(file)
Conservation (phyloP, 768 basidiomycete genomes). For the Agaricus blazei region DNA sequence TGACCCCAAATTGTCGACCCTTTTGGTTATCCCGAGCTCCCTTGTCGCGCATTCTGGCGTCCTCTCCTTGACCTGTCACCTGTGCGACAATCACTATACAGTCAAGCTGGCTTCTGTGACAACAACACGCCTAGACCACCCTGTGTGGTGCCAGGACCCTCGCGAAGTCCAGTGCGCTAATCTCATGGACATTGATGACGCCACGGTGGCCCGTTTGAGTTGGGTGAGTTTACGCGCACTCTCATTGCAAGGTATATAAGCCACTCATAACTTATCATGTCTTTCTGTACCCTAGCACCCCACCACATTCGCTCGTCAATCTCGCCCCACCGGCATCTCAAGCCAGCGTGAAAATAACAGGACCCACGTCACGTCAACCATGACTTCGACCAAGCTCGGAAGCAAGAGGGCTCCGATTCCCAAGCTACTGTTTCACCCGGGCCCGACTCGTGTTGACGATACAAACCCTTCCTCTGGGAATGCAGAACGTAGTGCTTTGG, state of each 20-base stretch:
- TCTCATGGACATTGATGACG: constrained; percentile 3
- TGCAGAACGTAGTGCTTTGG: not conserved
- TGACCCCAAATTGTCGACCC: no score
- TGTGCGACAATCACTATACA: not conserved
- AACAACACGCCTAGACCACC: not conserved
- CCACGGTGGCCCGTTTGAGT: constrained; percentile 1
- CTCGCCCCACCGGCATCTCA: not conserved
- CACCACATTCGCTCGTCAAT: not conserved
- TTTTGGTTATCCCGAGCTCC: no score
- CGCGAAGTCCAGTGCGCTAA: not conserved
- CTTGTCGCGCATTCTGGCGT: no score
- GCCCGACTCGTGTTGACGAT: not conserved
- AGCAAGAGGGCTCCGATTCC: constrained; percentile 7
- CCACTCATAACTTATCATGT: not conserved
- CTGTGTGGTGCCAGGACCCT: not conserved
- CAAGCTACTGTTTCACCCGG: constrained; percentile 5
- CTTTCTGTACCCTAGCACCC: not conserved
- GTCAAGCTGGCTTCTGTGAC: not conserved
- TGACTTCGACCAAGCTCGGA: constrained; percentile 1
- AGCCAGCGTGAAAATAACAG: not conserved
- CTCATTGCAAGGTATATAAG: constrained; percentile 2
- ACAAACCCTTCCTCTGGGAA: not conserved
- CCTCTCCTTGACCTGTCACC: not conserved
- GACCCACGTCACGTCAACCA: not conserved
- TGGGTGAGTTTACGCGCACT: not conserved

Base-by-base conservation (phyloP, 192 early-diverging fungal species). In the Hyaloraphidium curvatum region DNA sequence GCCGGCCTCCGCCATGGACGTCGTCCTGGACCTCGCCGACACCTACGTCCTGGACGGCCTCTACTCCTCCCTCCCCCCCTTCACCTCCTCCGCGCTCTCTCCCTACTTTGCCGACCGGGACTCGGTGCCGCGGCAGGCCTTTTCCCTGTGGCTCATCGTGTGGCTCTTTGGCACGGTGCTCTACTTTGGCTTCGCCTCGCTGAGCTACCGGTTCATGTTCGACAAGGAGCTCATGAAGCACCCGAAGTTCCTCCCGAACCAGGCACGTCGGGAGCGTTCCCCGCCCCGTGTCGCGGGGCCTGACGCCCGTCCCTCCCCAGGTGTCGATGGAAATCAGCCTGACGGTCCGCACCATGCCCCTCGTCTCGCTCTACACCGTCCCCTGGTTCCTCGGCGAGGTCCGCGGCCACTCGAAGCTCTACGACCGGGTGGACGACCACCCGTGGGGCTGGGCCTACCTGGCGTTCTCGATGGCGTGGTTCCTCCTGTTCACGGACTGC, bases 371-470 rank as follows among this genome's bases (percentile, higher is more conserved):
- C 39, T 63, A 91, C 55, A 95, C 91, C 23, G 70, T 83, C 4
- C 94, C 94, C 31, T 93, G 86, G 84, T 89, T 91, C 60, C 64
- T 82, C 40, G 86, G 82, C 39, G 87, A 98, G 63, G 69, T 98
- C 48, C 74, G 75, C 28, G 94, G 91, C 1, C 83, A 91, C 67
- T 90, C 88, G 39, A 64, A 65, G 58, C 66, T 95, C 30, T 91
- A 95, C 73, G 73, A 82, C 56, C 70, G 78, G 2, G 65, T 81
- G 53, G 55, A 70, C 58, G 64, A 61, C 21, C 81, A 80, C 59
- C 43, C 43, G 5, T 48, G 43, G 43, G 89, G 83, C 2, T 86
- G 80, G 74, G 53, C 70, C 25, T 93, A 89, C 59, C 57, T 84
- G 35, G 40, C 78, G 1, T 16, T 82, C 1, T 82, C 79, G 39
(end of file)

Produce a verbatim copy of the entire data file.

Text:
Conservation (phyloP, 768 basidiomycete genomes). For the Agaricus blazei region DNA sequence TGACCCCAAATTGTCGACCCTTTTGGTTATCCCGAGCTCCCTTGTCGCGCATTCTGGCGTCCTCTCCTTGACCTGTCACCTGTGCGACAATCACTATACAGTCAAGCTGGCTTCTGTGACAACAACACGCCTAGACCACCCTGTGTGGTGCCAGGACCCTCGCGAAGTCCAGTGCGCTAATCTCATGGACATTGATGACGCCACGGTGGCCCGTTTGAGTTGGGTGAGTTTACGCGCACTCTCATTGCAAGGTATATAAGCCACTCATAACTTATCATGTCTTTCTGTACCCTAGCACCCCACCACATTCGCTCGTCAATCTCGCCCCACCGGCATCTCAAGCCAGCGTGAAAATAACAGGACCCACGTCACGTCAACCATGACTTCGACCAAGCTCGGAAGCAAGAGGGCTCCGATTCCCAAGCTACTGTTTCACCCGGGCCCGACTCGTGTTGACGATACAAACCCTTCCTCTGGGAATGCAGAACGTAGTGCTTTGG, state of each 20-base stretch:
- TCTCATGGACATTGATGACG: constrained; percentile 3
- TGCAGAACGTAGTGCTTTGG: not conserved
- TGACCCCAAATTGTCGACCC: no score
- TGTGCGACAATCACTATACA: not conserved
- AACAACACGCCTAGACCACC: not conserved
- CCACGGTGGCCCGTTTGAGT: constrained; percentile 1
- CTCGCCCCACCGGCATCTCA: not conserved
- CACCACATTCGCTCGTCAAT: not conserved
- TTTTGGTTATCCCGAGCTCC: no score
- CGCGAAGTCCAGTGCGCTAA: not conserved
- CTTGTCGCGCATTCTGGCGT: no score
- GCCCGACTCGTGTTGACGAT: not conserved
- AGCAAGAGGGCTCCGATTCC: constrained; percentile 7
- CCACTCATAACTTATCATGT: not conserved
- CTGTGTGGTGCCAGGACCCT: not conserved
- CAAGCTACTGTTTCACCCGG: constrained; percentile 5
- CTTTCTGTACCCTAGCACCC: not conserved
- GTCAAGCTGGCTTCTGTGAC: not conserved
- TGACTTCGACCAAGCTCGGA: constrained; percentile 1
- AGCCAGCGTGAAAATAACAG: not conserved
- CTCATTGCAAGGTATATAAG: constrained; percentile 2
- ACAAACCCTTCCTCTGGGAA: not conserved
- CCTCTCCTTGACCTGTCACC: not conserved
- GACCCACGTCACGTCAACCA: not conserved
- TGGGTGAGTTTACGCGCACT: not conserved

Base-by-base conservation (phyloP, 192 early-diverging fungal species). In the Hyaloraphidium curvatum region DNA sequence GCCGGCCTCCGCCATGGACGTCGTCCTGGACCTCGCCGACACCTACGTCCTGGACGGCCTCTACTCCTCCCTCCCCCCCTTCACCTCCTCCGCGCTCTCTCCCTACTTTGCCGACCGGGACTCGGTGCCGCGGCAGGCCTTTTCCCTGTGGCTCATCGTGTGGCTCTTTGGCACGGTGCTCTACTTTGGCTTCGCCTCGCTGAGCTACCGGTTCATGTTCGACAAGGAGCTCATGAAGCACCCGAAGTTCCTCCCGAACCAGGCACGTCGGGAGCGTTCCCCGCCCCGTGTCGCGGGGCCTGACGCCCGTCCCTCCCCAGGTGTCGATGGAAATCAGCCTGACGGTCCGCACCATGCCCCTCGTCTCGCTCTACACCGTCCCCTGGTTCCTCGGCGAGGTCCGCGGCCACTCGAAGCTCTACGACCGGGTGGACGACCACCCGTGGGGCTGGGCCTACCTGGCGTTCTCGATGGCGTGGTTCCTCCTGTTCACGGACTGC, bases 371-470 rank as follows among this genome's bases (percentile, higher is more conserved):
- C 39, T 63, A 91, C 55, A 95, C 91, C 23, G 70, T 83, C 4
- C 94, C 94, C 31, T 93, G 86, G 84, T 89, T 91, C 60, C 64
- T 82, C 40, G 86, G 82, C 39, G 87, A 98, G 63, G 69, T 98
- C 48, C 74, G 75, C 28, G 94, G 91, C 1, C 83, A 91, C 67
- T 90, C 88, G 39, A 64, A 65, G 58, C 66, T 95, C 30, T 91
- A 95, C 73, G 73, A 82, C 56, C 70, G 78, G 2, G 65, T 81
- G 53, G 55, A 70, C 58, G 64, A 61, C 21, C 81, A 80, C 59
- C 43, C 43, G 5, T 48, G 43, G 43, G 89, G 83, C 2, T 86
- G 80, G 74, G 53, C 70, C 25, T 93, A 89, C 59, C 57, T 84
- G 35, G 40, C 78, G 1, T 16, T 82, C 1, T 82, C 79, G 39